The 2015 Predator Challenge was yet another successful event. Every year we’ve seen the competition grow in participation. This year we set another record with 52 teams and 183 hunters participating across the state. Thanks to everyone for joining in on the hunt and to the sponsors who make the competition possible. Also, thanks to my fellow organizers Gavin Jackson and Robbie Boone for all the hard work and dedication to keeping the competition running. Without everyone getting involved the competition wouldn’t be possible.
This year’s weather brought a lot of rain with it on Friday, which made it tough on everyone. Teams were posting on the site, on Twitter, and on Facebook throughout the weekend talking about how tough the hunting was on Friday. However Saturday and Sunday brought clear skies and cool temperatures that offered good hunting conditions. The majority of the hunters at the check-in commented that they did their best on Saturday & Sunday..
HELP MAKE THE COMPETITION BETTER BY TAKING THIS SURVEY
While there were hunters all around the state participating and posting pics of solo coyotes, bobcats, and foxes every team did not show up at the check-in. This always happens and every year there are people who stay home and if they would have showed up they would have won something! Nevertheless we did have a good crew on hand at the check.
The total tallied stats from the check-in were:
1st Place: "Pred Headz" (Hunter Traywick, Maurice Hinson, Dustin Hicks, & Doug Hinson)
Predators Checked In: 2 coyotes, 1 bobcat, 1, grey fox
Counties Hunted in: Chesterfield & Kershaw
2nd Place: "Carolina Dog Killers" (Smitty Mcwhorter, Scotty Mcwhorter, Cody Ahlstrom, Chandler Cathy)
PredatorS Checked In: 1 coyotes, 2 bobcats, 1 grey fox
Counting Hunted In: Union County NC, Chesterfield County SC
3rd Place: Dead Meat Militia (Charlie Byrd, Cory Byrd, Myron Byrd, Chance Huckabee)
Predators Checked In: 2 coyotes, 1 grey fox
Counties Huntined In: Darlingon, Chesterfield
Big Dog Award: Moonlight Mafia (Jake Horton, Hunter Horton, Robbie Burch, Travis Sanders)
Coyotes Weight: 33.15lbs
Thanks again to everyone for participating… we’ll see you again next year for the 2016 Predator Challenge..
I like Thanksgiving and look forward to it every year. Thanksgiving equals spending time with family and counting blessings, relaxing, eating too much, and … hunting! Last year on Thanksgiving Day I lucked up and got a nice 8 point buck. I blogged about the really cold hunt and titled the blog “Thanksgiving 8 Point”. Well, continuing the streak of luck this year on Thanksgiving Day I got a nice 9 point buck. Accordingly this blog entry is titled “Thanksgiving Day 9 Point”.
Just as last year this Thanksgiving brought with it cold weather. Though, this year the ground was not completely frozen on Thanksgiving morning. It had rained a lot in the days leading up to Thanksgiving and had just finally cleared up. I have deer stand down in some really thick woods that I hadn’t hunted much this season and with bucks still making scrapes in the area I figured I would give it a shot. In most of my hunting locations I have shooting lanes cut and have good visibility. Though, in this location I hadn’t cut any shooting lanes and I knew that any shot I took would be a tight one.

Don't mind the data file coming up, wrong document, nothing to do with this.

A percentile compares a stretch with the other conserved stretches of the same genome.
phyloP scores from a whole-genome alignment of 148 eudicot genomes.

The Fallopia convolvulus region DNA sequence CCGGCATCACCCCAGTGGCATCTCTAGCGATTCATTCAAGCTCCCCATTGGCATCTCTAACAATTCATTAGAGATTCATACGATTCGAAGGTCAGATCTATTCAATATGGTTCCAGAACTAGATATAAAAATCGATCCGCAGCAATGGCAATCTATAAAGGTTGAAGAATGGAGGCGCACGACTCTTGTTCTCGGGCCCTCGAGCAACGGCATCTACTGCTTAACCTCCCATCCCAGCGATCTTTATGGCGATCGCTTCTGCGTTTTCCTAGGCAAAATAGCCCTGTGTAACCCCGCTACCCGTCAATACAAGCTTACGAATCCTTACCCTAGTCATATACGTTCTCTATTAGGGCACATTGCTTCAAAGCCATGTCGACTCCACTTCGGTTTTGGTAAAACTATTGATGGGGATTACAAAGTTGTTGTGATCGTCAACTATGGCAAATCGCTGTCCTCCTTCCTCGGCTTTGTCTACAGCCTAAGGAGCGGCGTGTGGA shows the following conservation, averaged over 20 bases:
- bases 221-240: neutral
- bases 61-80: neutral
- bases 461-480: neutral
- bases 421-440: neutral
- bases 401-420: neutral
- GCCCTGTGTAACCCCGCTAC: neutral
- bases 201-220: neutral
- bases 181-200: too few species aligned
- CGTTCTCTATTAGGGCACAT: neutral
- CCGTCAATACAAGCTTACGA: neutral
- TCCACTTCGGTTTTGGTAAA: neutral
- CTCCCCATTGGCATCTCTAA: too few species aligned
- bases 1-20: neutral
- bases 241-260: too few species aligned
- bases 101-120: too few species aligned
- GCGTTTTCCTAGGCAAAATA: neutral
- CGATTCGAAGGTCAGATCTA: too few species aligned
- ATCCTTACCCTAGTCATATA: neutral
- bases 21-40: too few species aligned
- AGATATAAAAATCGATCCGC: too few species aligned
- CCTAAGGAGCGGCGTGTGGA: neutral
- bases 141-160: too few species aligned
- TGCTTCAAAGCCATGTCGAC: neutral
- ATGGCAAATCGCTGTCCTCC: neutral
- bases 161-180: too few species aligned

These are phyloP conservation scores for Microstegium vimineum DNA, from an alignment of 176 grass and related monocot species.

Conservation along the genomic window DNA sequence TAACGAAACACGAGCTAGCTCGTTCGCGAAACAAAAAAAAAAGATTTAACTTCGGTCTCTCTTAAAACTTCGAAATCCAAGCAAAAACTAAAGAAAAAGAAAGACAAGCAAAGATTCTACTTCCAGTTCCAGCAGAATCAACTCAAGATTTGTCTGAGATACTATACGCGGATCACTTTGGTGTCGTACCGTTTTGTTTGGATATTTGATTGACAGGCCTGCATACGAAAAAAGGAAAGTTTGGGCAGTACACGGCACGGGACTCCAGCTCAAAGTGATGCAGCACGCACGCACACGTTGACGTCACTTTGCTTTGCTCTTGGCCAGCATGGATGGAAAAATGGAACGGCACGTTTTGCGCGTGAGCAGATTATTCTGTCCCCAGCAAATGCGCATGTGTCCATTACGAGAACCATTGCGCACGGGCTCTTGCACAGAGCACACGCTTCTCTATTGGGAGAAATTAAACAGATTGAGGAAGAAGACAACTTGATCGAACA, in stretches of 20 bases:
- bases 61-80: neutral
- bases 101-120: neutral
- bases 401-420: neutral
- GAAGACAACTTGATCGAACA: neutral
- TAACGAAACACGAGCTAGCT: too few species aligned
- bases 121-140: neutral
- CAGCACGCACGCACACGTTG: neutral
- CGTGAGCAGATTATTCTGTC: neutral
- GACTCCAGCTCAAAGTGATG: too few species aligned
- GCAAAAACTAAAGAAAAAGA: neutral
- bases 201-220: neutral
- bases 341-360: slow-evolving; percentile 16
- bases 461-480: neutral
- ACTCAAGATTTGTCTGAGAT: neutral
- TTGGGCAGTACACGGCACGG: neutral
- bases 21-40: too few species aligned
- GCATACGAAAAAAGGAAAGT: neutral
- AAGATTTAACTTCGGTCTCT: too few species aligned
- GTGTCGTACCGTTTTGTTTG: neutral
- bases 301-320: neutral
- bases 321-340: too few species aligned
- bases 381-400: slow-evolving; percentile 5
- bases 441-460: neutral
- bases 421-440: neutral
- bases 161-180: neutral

I got to the stand really early. With the stand being in some thick woods I wanted to get there and let the noise of my entrance have plenty of time to die down before prime hunting time arrived. With all the leaves on the ground I did make some noise on the way in, but luckily I didn’t make too much as the leaves still had some moisture from all the rain of the previous 3 days. The wetness of the leaves helped dampen and absorb the sound some.
After I got situated in the stand I noticed that the wind was blowing fairly strong. I thought to myself that I was probably wasting my time with such a strong wind blowing. As the sun slowly started to rise I could hear the duck hunters cutting loose in the distance. Mixed in with the sound of the duck hunters’ shots were loud turkey gobbles. I don’t often hear turkeys gobbling in the fall, much less when it’s really cold and windy. For whatever reason though the turkeys were hammering too.
Once the sun got up I heard a few rifle shots in the distance. I figured that nature must have the animals moving if the turkeys were gobbling, duck hunters were shooting, and then rifles shots were being fired. I scanned the view from my stand from left to right looking for movement. With it being so thick I would be lucky to see anything and even luckier to get a shot off in this area packed tight with oak, cedar, and pine trees. Then just before 7am I saw something move down in front of me about 85 yards out. The wind had been blowing leaves off trees and the flicker of falling leaves had been catching my eye. Initially I thought the movement I saw was just another leaf falling. I kept looking and then I saw a leg move in between two branches. My heart started beating a little, but at that point I couldn’t tell whether it was a buck or a doe. I put my rifle up on the shooting rail of the stand and tried to find the deer in the scope. I looked in the direction where I saw the leg move, but couldn’t find anything in the scope. All I could see was trees. It seems that this is a common occurrence for me… being able to see the deer with my naked eye then not being able to find them in my scope. I had to look into the scope and raise back up out of the scope several times before I was able to find the deer. During this up and down movement my bleat call fell out of my pocket and landed in the foot rest of the stand! I knew for sure I spooked the buck as it was heavy plastic falling directly on metal. It was loud, but in between the leaves rustling in the wind and the deer being far out it somehow luckily didn’t spook him. It probably took less than a minute to find him in the scope, but man it seemed like forever.